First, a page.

Generic Name: isoniazid

What is isoniazid?

Isoniazid is an antibiotic that fights bacteria.

Isoniazid is used to treat and to prevent tuberculosis (TB). You may need to take other TB medicines in combination with isoniazid.

When treating active TB, isoniazid must be used with other TB medicines. Tuberculosis can become resistant to treatment if isoniazid is used alone. Take all your medicines as prescribed by your doctor.

Isoniazid may also be used for purposes not listed in this medication guide.

What are the possible side effects of isoniazid?

Get emergency medical help if you have signs of an allergic reaction (hives, difficult breathing, swelling in your face or throat) or a severe skin reaction (fever, sore throat, burning in your eyes, skin pain, red or purple skin rash that spreads and causes blistering and peeling).

Seek medical treatment if you have a serious drug reaction that can affect many parts of your body. Symptoms may include: skin rash, fever, swollen glands, flu-like symptoms, muscle aches, severe weakness, unusual bruising, or yellowing of your skin or eyes. This reaction may occur several weeks after you began using isoniazid.

Call your doctor at once if you have:

  • sudden weakness or ill feeling, or fever for 3 days or longer;
  • pain in your upper stomach (may spread to your back), nausea, loss of appetite;
  • dark urine, clay-colored stools, jaundice (yellowing of the skin or eyes);
  • vision changes, pain behind your eyes;
  • confusion, memory problems, unusual thoughts or behavior;
  • a seizure (convulsions); or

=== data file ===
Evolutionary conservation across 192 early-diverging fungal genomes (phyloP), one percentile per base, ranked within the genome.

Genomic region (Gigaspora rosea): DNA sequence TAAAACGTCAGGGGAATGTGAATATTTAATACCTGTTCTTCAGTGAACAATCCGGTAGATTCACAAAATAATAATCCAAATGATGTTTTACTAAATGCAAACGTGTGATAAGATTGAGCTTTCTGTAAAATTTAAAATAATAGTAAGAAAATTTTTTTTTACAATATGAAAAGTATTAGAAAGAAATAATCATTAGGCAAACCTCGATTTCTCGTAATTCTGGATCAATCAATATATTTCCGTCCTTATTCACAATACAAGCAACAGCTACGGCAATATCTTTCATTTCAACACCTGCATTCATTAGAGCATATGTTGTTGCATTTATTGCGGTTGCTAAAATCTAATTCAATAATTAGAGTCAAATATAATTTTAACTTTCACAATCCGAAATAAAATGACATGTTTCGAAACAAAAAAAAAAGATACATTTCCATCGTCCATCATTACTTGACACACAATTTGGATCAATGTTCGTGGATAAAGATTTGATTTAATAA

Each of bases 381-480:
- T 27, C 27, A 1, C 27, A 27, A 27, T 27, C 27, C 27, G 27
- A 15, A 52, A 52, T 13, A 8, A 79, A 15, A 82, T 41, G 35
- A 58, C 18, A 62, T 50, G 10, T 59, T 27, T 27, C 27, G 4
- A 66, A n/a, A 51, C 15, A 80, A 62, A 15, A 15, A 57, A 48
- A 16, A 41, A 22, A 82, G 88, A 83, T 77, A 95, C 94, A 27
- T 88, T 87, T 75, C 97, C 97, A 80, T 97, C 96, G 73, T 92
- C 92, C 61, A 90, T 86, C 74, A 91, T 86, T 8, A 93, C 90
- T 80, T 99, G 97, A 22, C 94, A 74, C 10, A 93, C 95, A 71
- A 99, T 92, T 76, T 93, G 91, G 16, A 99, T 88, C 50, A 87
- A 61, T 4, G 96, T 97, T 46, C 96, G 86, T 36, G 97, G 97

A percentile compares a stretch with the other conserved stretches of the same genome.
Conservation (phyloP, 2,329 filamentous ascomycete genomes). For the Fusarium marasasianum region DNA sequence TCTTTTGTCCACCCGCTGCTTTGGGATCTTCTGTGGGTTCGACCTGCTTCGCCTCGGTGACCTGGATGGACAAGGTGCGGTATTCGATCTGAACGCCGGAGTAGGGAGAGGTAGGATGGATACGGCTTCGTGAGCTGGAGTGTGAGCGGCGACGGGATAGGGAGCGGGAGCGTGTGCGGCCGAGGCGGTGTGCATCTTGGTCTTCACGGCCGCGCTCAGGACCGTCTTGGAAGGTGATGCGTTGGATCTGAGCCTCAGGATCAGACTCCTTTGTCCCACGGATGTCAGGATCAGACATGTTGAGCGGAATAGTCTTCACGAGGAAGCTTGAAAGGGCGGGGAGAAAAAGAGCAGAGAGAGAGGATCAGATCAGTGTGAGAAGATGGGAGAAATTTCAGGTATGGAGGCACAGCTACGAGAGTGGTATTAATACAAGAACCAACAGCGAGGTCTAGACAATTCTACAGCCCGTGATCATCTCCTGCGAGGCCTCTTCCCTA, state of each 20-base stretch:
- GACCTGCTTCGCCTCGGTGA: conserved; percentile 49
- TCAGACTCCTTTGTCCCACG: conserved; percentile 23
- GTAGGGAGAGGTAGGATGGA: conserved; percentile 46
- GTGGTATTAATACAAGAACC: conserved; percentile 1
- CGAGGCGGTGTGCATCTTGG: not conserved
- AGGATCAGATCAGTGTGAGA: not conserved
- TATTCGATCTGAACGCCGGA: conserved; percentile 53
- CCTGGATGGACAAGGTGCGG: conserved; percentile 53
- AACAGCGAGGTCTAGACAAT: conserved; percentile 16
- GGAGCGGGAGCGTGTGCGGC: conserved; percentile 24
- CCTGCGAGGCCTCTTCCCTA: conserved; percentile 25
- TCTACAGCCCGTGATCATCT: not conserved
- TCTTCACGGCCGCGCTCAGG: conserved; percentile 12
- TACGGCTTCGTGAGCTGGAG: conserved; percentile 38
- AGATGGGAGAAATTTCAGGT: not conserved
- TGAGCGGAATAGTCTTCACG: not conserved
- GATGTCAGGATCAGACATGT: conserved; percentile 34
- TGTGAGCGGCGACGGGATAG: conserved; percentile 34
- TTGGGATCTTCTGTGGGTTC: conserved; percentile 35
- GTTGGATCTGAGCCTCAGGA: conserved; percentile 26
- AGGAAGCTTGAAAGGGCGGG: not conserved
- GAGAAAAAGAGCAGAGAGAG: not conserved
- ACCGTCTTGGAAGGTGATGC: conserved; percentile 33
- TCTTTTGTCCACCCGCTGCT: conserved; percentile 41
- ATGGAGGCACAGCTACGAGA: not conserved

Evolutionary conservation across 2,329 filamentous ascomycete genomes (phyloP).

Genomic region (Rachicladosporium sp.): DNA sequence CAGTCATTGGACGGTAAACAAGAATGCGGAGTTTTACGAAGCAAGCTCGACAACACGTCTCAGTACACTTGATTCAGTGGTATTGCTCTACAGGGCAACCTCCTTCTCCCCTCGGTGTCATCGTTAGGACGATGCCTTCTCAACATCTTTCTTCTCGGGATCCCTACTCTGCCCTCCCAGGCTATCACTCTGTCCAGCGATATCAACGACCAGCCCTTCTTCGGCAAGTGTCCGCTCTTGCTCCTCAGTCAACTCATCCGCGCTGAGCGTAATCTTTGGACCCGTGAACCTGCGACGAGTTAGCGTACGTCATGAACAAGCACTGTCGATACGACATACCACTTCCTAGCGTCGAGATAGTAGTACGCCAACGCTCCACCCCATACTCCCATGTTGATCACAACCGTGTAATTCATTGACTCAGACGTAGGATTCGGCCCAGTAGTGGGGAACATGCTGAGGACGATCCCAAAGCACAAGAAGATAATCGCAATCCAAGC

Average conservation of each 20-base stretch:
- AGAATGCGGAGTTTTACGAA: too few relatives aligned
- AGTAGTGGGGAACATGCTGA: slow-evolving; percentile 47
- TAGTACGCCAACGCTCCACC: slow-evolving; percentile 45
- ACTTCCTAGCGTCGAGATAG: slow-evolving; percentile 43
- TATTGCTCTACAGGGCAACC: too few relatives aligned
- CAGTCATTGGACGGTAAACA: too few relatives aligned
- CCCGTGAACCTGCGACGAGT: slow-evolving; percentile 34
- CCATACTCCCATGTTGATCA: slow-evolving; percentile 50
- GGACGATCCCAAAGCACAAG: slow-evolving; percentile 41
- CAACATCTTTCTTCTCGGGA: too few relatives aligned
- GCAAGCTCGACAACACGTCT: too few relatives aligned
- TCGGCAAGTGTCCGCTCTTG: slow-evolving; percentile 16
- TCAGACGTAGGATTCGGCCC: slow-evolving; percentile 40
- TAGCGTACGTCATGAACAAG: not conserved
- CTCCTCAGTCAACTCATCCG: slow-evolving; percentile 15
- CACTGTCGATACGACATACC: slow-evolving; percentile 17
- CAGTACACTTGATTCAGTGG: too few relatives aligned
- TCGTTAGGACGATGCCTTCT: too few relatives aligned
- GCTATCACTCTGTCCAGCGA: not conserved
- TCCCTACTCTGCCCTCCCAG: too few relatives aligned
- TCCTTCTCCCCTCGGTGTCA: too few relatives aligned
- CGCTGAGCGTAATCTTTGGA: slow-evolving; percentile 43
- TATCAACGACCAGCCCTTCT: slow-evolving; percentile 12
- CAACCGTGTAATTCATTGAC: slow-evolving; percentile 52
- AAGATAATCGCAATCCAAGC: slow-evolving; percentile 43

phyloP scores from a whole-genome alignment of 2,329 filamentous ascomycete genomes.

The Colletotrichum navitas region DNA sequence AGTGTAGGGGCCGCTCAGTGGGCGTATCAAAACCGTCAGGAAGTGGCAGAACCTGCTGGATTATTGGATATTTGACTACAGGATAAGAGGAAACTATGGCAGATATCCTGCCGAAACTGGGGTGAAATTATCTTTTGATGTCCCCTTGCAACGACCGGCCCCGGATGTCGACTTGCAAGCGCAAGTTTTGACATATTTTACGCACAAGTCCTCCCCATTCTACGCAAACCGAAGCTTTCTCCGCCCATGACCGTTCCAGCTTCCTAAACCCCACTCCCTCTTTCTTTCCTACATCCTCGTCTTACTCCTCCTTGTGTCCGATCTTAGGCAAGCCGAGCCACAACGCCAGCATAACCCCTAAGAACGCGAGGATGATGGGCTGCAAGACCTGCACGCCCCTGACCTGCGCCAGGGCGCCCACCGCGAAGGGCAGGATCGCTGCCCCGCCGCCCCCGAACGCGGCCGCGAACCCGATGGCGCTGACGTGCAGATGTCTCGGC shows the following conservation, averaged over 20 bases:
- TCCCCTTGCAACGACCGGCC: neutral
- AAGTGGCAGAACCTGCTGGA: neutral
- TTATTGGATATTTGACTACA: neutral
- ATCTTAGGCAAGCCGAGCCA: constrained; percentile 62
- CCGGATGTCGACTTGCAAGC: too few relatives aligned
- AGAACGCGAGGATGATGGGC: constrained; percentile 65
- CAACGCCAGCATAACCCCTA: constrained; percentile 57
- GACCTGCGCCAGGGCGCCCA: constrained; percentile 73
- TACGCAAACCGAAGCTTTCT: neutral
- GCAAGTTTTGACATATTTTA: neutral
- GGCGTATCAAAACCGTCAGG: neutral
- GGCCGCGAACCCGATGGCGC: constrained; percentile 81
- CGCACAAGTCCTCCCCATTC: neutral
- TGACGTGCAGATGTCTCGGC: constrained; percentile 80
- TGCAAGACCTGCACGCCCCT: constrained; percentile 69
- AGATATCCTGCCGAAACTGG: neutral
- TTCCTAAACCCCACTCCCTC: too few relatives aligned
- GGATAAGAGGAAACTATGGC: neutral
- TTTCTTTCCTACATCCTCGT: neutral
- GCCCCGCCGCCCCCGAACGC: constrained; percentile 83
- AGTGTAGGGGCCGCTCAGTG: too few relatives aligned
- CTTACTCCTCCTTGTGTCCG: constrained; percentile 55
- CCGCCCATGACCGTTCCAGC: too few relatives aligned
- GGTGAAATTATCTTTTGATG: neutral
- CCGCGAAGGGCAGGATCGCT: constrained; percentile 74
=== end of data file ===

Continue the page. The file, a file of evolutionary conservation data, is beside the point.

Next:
• pale skin, easy bruising or bleeding (nosebleeds, bleeding gums).

Common side effects may include:

This is not a complete list of side effects and others may occur. Call your doctor for medical advice about side effects. You may report side effects to FDA at 1-800-FDA-1088.

What is the most important information I should know about isoniazid?

You should not use this medicine if you have active liver disease, or if you have taken isoniazid in the past and it caused liver problems, fever, chills, joint pain, or severe allergic reaction.

Serious and sometimes fatal liver problems may occur during treatment with isoniazid or after you stop taking this medicine, especially if you are between the ages of 35 and 65. Your liver function may need to be checked every month while you are taking this medicine.

Call your doctor right away if you have: nausea, upper stomach pain, loss of appetite, and feeling weak or tired.

Avoid drinking alcohol. It may increase your risk of liver damage while you are taking isoniazid.

What should I discuss with my healthcare provider before taking isoniazid?

You should not use isoniazid if you are allergic to it, or if you have:

  • active liver disease;